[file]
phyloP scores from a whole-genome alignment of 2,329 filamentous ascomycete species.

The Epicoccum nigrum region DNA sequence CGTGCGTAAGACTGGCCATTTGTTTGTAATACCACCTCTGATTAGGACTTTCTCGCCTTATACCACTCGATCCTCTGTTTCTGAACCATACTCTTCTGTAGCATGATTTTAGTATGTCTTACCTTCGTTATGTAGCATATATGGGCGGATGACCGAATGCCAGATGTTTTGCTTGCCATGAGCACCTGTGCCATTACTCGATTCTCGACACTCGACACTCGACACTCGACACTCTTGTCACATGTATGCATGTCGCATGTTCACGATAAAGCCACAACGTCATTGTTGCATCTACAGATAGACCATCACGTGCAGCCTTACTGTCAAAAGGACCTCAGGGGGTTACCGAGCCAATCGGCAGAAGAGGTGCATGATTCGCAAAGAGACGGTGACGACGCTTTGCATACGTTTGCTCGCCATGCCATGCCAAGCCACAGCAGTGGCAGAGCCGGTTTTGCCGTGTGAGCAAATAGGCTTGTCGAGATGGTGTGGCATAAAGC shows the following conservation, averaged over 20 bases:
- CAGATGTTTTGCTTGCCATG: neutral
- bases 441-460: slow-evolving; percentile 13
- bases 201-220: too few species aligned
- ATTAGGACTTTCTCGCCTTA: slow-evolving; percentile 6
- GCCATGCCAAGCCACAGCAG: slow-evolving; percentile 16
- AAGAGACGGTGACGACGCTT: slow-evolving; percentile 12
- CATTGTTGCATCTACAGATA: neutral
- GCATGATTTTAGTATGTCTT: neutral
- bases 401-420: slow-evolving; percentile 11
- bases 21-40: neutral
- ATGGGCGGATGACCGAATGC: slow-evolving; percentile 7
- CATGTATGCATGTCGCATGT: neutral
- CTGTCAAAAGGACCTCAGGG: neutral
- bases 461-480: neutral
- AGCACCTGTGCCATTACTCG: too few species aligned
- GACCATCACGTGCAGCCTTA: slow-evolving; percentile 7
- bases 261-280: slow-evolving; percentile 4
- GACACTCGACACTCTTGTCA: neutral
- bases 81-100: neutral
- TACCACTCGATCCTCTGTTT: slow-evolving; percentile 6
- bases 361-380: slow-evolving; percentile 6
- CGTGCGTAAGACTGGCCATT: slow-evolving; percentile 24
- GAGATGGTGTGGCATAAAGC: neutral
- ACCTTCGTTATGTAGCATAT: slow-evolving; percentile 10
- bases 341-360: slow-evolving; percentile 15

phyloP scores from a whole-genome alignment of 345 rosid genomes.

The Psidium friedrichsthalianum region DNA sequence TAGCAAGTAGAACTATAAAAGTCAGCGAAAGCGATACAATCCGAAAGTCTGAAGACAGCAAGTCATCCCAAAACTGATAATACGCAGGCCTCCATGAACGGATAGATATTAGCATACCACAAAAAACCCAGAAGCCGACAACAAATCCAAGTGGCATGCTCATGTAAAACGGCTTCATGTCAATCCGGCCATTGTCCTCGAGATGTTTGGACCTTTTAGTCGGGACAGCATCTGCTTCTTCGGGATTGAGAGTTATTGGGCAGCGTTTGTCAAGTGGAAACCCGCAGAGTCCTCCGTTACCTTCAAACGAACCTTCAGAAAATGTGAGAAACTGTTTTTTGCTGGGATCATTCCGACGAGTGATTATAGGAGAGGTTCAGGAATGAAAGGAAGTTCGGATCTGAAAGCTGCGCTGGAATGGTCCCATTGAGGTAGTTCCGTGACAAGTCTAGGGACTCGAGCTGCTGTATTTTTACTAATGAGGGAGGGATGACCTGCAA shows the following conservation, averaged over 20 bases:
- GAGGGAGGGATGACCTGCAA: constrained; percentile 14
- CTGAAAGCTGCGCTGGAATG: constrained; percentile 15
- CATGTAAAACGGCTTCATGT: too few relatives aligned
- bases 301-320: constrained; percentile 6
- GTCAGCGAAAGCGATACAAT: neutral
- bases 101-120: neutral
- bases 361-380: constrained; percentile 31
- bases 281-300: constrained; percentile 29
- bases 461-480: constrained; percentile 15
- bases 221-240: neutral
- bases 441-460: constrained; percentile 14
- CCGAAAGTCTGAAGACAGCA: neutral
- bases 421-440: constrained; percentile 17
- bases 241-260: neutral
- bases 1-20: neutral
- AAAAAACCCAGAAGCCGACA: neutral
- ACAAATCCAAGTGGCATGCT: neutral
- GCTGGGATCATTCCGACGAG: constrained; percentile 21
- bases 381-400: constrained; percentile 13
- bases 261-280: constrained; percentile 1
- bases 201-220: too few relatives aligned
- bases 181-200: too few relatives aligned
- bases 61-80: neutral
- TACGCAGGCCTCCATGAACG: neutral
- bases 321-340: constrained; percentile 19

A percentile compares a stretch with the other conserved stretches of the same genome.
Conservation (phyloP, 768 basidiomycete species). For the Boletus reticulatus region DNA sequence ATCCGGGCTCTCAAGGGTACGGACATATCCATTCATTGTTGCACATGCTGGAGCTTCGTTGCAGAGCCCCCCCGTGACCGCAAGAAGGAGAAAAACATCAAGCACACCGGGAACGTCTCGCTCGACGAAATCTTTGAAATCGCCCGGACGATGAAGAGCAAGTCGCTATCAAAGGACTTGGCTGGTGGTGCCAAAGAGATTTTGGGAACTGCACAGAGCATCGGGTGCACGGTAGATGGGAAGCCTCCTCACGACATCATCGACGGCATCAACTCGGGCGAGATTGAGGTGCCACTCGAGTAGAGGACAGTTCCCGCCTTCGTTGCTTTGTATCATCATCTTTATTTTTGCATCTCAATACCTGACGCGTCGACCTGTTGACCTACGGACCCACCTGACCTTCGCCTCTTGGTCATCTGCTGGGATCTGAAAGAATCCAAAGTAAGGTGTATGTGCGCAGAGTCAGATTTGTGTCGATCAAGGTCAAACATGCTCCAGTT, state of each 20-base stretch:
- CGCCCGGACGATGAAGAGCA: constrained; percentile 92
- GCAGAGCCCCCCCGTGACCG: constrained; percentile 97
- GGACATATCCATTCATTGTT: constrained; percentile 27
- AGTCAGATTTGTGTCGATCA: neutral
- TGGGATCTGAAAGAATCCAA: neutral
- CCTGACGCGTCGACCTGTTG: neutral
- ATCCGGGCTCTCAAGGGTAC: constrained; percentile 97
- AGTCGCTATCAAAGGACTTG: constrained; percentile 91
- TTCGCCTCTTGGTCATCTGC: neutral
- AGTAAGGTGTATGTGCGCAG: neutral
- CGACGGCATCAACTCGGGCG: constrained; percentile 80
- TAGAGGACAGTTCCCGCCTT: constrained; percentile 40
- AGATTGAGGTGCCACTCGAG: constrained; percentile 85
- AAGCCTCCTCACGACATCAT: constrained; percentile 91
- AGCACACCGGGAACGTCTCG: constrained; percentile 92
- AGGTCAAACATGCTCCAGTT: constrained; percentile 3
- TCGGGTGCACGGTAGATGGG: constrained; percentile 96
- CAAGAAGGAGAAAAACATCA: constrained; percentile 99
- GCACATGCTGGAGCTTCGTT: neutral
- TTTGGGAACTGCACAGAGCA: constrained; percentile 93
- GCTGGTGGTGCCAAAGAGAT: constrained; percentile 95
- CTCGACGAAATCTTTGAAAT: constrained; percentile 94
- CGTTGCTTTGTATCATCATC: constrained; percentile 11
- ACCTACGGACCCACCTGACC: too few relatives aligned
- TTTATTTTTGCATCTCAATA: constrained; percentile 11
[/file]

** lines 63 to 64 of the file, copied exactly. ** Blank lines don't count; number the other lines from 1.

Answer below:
- ATCCGGGCTCTCAAGGGTAC: constrained; percentile 97
- AGTCGCTATCAAAGGACTTG: constrained; percentile 91